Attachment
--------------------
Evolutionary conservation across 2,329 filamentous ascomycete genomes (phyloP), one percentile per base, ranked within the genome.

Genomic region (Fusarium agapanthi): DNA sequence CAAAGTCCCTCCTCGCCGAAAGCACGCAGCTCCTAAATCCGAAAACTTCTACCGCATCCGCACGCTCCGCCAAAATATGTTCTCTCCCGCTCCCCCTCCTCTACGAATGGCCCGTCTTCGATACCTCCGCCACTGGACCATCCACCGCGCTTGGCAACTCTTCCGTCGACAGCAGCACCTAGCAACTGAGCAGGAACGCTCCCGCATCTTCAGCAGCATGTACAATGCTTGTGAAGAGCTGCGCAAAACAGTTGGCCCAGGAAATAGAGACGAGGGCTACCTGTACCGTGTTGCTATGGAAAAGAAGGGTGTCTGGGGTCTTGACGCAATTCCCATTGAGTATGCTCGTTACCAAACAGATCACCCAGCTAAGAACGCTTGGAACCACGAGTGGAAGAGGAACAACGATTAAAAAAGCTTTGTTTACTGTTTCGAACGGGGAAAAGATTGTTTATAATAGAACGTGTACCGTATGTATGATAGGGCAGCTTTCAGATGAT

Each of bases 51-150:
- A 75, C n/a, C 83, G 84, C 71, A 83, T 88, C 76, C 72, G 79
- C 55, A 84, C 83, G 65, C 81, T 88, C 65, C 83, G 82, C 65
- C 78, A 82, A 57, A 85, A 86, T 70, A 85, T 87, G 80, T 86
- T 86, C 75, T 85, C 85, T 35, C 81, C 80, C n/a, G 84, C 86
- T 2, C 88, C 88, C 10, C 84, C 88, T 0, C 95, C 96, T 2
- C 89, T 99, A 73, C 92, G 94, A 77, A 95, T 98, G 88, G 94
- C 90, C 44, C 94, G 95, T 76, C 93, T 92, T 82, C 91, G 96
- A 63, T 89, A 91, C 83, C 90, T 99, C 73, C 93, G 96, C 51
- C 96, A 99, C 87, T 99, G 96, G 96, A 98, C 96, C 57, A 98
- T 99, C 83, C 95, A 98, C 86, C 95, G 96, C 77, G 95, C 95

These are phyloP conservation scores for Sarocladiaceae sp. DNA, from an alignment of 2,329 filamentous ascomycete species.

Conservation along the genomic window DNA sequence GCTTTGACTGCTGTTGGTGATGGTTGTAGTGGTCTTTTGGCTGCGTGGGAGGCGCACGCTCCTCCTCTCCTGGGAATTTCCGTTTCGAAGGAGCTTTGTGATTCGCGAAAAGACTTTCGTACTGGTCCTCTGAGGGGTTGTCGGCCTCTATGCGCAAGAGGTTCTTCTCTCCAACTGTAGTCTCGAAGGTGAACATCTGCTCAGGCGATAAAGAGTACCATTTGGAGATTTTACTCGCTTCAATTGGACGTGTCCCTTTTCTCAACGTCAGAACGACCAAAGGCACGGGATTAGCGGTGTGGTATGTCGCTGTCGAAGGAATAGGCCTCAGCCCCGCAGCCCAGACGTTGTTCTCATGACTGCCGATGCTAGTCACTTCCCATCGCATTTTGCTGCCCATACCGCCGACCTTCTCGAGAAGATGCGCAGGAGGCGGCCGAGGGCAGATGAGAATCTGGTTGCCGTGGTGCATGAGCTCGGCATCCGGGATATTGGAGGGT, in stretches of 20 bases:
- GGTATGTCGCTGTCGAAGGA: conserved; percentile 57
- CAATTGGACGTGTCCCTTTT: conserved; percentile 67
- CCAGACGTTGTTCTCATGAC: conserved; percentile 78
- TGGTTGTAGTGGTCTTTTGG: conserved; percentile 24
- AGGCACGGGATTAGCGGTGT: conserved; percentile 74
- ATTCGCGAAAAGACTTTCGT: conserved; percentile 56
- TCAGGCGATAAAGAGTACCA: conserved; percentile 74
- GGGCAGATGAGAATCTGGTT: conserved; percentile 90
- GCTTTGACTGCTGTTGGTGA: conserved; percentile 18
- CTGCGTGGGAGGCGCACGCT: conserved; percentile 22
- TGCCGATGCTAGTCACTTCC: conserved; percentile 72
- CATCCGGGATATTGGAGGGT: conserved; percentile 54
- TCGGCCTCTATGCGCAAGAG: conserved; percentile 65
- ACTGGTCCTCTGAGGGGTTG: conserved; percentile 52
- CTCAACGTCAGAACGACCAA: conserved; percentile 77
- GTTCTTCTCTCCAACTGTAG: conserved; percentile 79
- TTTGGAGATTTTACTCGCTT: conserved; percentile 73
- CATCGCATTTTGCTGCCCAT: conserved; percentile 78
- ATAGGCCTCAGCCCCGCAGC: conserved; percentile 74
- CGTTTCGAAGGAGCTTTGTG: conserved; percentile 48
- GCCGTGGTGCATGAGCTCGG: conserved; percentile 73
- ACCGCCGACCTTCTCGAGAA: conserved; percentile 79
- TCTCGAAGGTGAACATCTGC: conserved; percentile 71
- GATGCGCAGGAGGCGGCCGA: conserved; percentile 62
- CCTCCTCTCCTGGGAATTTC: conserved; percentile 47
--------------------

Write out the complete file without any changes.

Evolutionary conservation across 2,329 filamentous ascomycete genomes (phyloP), one percentile per base, ranked within the genome.

Genomic region (Fusarium agapanthi): DNA sequence CAAAGTCCCTCCTCGCCGAAAGCACGCAGCTCCTAAATCCGAAAACTTCTACCGCATCCGCACGCTCCGCCAAAATATGTTCTCTCCCGCTCCCCCTCCTCTACGAATGGCCCGTCTTCGATACCTCCGCCACTGGACCATCCACCGCGCTTGGCAACTCTTCCGTCGACAGCAGCACCTAGCAACTGAGCAGGAACGCTCCCGCATCTTCAGCAGCATGTACAATGCTTGTGAAGAGCTGCGCAAAACAGTTGGCCCAGGAAATAGAGACGAGGGCTACCTGTACCGTGTTGCTATGGAAAAGAAGGGTGTCTGGGGTCTTGACGCAATTCCCATTGAGTATGCTCGTTACCAAACAGATCACCCAGCTAAGAACGCTTGGAACCACGAGTGGAAGAGGAACAACGATTAAAAAAGCTTTGTTTACTGTTTCGAACGGGGAAAAGATTGTTTATAATAGAACGTGTACCGTATGTATGATAGGGCAGCTTTCAGATGAT

Each of bases 51-150:
- A 75, C n/a, C 83, G 84, C 71, A 83, T 88, C 76, C 72, G 79
- C 55, A 84, C 83, G 65, C 81, T 88, C 65, C 83, G 82, C 65
- C 78, A 82, A 57, A 85, A 86, T 70, A 85, T 87, G 80, T 86
- T 86, C 75, T 85, C 85, T 35, C 81, C 80, C n/a, G 84, C 86
- T 2, C 88, C 88, C 10, C 84, C 88, T 0, C 95, C 96, T 2
- C 89, T 99, A 73, C 92, G 94, A 77, A 95, T 98, G 88, G 94
- C 90, C 44, C 94, G 95, T 76, C 93, T 92, T 82, C 91, G 96
- A 63, T 89, A 91, C 83, C 90, T 99, C 73, C 93, G 96, C 51
- C 96, A 99, C 87, T 99, G 96, G 96, A 98, C 96, C 57, A 98
- T 99, C 83, C 95, A 98, C 86, C 95, G 96, C 77, G 95, C 95

These are phyloP conservation scores for Sarocladiaceae sp. DNA, from an alignment of 2,329 filamentous ascomycete species.

Conservation along the genomic window DNA sequence GCTTTGACTGCTGTTGGTGATGGTTGTAGTGGTCTTTTGGCTGCGTGGGAGGCGCACGCTCCTCCTCTCCTGGGAATTTCCGTTTCGAAGGAGCTTTGTGATTCGCGAAAAGACTTTCGTACTGGTCCTCTGAGGGGTTGTCGGCCTCTATGCGCAAGAGGTTCTTCTCTCCAACTGTAGTCTCGAAGGTGAACATCTGCTCAGGCGATAAAGAGTACCATTTGGAGATTTTACTCGCTTCAATTGGACGTGTCCCTTTTCTCAACGTCAGAACGACCAAAGGCACGGGATTAGCGGTGTGGTATGTCGCTGTCGAAGGAATAGGCCTCAGCCCCGCAGCCCAGACGTTGTTCTCATGACTGCCGATGCTAGTCACTTCCCATCGCATTTTGCTGCCCATACCGCCGACCTTCTCGAGAAGATGCGCAGGAGGCGGCCGAGGGCAGATGAGAATCTGGTTGCCGTGGTGCATGAGCTCGGCATCCGGGATATTGGAGGGT, in stretches of 20 bases:
- GGTATGTCGCTGTCGAAGGA: conserved; percentile 57
- CAATTGGACGTGTCCCTTTT: conserved; percentile 67
- CCAGACGTTGTTCTCATGAC: conserved; percentile 78
- TGGTTGTAGTGGTCTTTTGG: conserved; percentile 24
- AGGCACGGGATTAGCGGTGT: conserved; percentile 74
- ATTCGCGAAAAGACTTTCGT: conserved; percentile 56
- TCAGGCGATAAAGAGTACCA: conserved; percentile 74
- GGGCAGATGAGAATCTGGTT: conserved; percentile 90
- GCTTTGACTGCTGTTGGTGA: conserved; percentile 18
- CTGCGTGGGAGGCGCACGCT: conserved; percentile 22
- TGCCGATGCTAGTCACTTCC: conserved; percentile 72
- CATCCGGGATATTGGAGGGT: conserved; percentile 54
- TCGGCCTCTATGCGCAAGAG: conserved; percentile 65
- ACTGGTCCTCTGAGGGGTTG: conserved; percentile 52
- CTCAACGTCAGAACGACCAA: conserved; percentile 77
- GTTCTTCTCTCCAACTGTAG: conserved; percentile 79
- TTTGGAGATTTTACTCGCTT: conserved; percentile 73
- CATCGCATTTTGCTGCCCAT: conserved; percentile 78
- ATAGGCCTCAGCCCCGCAGC: conserved; percentile 74
- CGTTTCGAAGGAGCTTTGTG: conserved; percentile 48
- GCCGTGGTGCATGAGCTCGG: conserved; percentile 73
- ACCGCCGACCTTCTCGAGAA: conserved; percentile 79
- TCTCGAAGGTGAACATCTGC: conserved; percentile 71
- GATGCGCAGGAGGCGGCCGA: conserved; percentile 62
- CCTCCTCTCCTGGGAATTTC: conserved; percentile 47